The final trip home. The end of the line. The end of the contract.
They wanted me to extend; and I admit that I was tempted; but I missed home.
I knew I’d miss it; knew I’d want to go back; but I had to see home. I had to feel the grass between my toes and see the hills of green. Pine and Spruce trees covering the hills along the highway home was what I longed for after months staring at a mountain from which rockets were hurled.
We approach the plane on the Kandahar Airfield Airstrip; watching Filipino men load our bags into the cargo-hold. Front of the line; first on the adventure I was. I walked up the stairs from the tarmac, leading to the plane door, and turned around. I turned around to do what I had planned to do seven months previous.
I turned around and extended both arms into the air with my index and middle fingers extended on each; waggling my hands like Richard Nixon.
My mate was behind me and pushed me, “Get fucking going”, as I was holding up the line of people waiting to head back into the world.
It was important that I did the Nixon. I’m not sure why. Knowing basically nothing about Richard Nixon other than the fact he’s a bastard; there’s no reason for me to aspire to do the Nixon as I boarded the aircraft; but I was compelled to.
We land in Dubai, mid-afternoon.
Our belief was that our company had booked and paid for our hotel; and a rich hotel it was. We arrive by taxi; enter and try to check in. The hotel staff are expecting payment in full for the room. Turns out the hotel was booked but not paid for.
We break at the poolside bar in the courtyard to mull over our predicament.
The man I’m travelling with is two and a half times my age. I’d spend my twentieth birthday in Afghanistan just a month before; so this seasoned tradesman knew he was dealing with an oblivious young man at the height of his un-mindfulness.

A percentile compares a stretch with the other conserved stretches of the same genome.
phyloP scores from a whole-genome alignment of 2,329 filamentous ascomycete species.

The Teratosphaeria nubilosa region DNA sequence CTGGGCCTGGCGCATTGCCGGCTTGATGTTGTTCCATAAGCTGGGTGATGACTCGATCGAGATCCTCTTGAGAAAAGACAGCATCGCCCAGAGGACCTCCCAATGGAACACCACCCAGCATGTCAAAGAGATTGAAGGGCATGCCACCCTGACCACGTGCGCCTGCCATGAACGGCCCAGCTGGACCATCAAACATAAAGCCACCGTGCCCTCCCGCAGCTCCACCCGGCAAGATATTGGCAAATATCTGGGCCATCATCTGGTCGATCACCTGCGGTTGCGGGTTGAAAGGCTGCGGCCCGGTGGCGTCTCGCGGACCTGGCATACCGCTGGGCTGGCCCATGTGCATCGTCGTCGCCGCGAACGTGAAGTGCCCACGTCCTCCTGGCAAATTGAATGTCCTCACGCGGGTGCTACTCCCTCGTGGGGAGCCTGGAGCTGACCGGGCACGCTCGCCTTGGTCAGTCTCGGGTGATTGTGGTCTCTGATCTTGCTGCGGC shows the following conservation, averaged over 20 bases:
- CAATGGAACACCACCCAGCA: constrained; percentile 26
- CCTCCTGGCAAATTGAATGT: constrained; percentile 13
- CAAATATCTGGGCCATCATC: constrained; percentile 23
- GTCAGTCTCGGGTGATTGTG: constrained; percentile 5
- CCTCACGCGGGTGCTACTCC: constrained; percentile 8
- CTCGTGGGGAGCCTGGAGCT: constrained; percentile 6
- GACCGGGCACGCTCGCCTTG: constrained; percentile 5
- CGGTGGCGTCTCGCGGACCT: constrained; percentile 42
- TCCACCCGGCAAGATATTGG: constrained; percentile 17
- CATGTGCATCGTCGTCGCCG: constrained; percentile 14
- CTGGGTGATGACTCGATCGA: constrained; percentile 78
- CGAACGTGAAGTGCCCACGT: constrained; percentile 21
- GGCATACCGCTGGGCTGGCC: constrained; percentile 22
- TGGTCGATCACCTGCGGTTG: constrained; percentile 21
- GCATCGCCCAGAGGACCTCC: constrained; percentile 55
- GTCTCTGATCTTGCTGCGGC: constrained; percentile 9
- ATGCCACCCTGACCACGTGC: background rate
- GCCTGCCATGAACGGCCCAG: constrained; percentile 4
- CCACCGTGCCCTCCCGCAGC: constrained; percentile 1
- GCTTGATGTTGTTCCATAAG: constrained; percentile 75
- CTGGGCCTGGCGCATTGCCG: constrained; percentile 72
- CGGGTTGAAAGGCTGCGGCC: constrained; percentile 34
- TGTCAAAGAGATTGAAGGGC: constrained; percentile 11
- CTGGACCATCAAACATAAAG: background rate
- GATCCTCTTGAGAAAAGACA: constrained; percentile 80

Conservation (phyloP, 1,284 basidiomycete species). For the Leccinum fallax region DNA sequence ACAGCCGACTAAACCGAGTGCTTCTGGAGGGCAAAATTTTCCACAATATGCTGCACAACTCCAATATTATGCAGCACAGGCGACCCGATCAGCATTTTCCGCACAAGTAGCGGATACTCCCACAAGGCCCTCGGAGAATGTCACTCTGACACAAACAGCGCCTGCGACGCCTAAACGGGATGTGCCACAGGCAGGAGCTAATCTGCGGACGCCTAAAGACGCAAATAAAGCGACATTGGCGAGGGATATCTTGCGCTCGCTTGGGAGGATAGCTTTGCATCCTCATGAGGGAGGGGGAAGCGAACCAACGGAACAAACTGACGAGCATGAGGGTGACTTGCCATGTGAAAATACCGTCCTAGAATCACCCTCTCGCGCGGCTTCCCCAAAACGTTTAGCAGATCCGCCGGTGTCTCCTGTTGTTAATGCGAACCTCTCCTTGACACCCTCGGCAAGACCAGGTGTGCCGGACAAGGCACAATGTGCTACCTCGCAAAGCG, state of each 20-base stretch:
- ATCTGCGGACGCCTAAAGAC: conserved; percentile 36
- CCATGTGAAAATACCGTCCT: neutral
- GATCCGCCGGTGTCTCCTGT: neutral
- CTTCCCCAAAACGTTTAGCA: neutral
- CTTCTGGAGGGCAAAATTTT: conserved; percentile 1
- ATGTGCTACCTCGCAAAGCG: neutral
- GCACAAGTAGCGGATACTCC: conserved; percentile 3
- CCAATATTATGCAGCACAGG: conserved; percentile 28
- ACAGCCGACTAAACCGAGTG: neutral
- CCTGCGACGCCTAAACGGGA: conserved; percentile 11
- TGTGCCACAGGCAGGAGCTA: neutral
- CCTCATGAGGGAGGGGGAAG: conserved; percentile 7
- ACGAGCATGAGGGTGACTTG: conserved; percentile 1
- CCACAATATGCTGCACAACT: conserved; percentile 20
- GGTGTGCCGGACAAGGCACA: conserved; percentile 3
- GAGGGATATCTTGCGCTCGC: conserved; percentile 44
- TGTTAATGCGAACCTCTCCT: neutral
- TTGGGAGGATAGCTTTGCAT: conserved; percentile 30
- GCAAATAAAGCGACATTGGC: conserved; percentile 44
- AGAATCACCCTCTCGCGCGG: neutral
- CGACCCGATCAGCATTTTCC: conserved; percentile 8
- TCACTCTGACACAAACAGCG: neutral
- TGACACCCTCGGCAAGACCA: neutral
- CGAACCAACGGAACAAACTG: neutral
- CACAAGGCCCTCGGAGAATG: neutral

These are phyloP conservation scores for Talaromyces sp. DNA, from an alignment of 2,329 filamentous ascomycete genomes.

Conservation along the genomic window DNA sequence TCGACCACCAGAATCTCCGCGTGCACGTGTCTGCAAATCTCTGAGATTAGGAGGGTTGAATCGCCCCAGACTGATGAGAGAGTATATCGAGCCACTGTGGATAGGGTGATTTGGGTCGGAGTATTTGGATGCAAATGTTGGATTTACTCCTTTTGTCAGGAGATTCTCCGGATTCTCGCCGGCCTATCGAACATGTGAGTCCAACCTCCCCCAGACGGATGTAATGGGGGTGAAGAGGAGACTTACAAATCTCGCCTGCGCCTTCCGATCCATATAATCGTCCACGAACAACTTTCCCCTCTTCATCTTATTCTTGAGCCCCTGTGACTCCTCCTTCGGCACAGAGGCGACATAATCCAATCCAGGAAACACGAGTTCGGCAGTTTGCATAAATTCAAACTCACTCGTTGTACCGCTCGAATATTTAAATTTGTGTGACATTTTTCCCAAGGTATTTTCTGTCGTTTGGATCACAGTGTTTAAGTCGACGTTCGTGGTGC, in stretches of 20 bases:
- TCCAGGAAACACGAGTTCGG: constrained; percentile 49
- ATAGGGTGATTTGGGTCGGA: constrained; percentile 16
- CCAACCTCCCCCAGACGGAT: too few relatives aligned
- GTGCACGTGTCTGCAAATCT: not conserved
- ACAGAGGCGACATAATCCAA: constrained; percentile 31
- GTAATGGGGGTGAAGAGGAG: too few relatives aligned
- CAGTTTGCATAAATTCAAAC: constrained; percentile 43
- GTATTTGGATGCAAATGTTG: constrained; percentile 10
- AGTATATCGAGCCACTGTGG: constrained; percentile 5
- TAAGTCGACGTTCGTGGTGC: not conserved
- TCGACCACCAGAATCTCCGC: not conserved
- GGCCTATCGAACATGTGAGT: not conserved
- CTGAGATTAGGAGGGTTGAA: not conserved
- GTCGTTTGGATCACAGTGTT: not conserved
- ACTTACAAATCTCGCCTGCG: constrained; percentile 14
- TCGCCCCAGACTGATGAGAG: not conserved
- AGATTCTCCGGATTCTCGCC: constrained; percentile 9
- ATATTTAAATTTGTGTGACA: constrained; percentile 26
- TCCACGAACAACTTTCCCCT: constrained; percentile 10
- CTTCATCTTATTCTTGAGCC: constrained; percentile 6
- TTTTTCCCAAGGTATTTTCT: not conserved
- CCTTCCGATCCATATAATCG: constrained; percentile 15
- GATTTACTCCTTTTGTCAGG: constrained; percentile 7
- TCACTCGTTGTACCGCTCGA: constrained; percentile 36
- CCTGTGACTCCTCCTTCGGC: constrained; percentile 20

Or so he thought.
We considered our alternatives; one of which was crashing the hotel of a fellow Canadian, unannounced. After two beers each and a few delicious cigarettes, we call a cab.
We jump in the cab and twenty-year old Oblivious says, “I know a place.”
Bullshit calls my friend and confidante.
Pulling a business card out of my wallet and handing it to the driver, I smile.
The smirk of calling a young bucks bluff is written all over his face.
“I’ve got a place; they’ll set us up at a fair price.” I tell him.
Disbelief and amusement strewn across his face.
A few minutes later we open our doors and hear, “HEEEEEEEEEEEEEEEEEY!” from Abdul, with his arms extended and in the air.
“Abduuuuuuuul!” I exclaim.
We shake hands and embrace.
A smile and a laugh of disbelief and amusement from my elder compadre.
Told you, this is my place. That’s Abdul.
The time of year happens to be Ramadan; fasting and alcoholic-abstinence in this city. Having an inside man at the hotel; I knew I could get at the stash.
Abdul, this if my friend. If you can swing it, get us twelve beer.
Take care of my friend; women, more beer, anything he needs.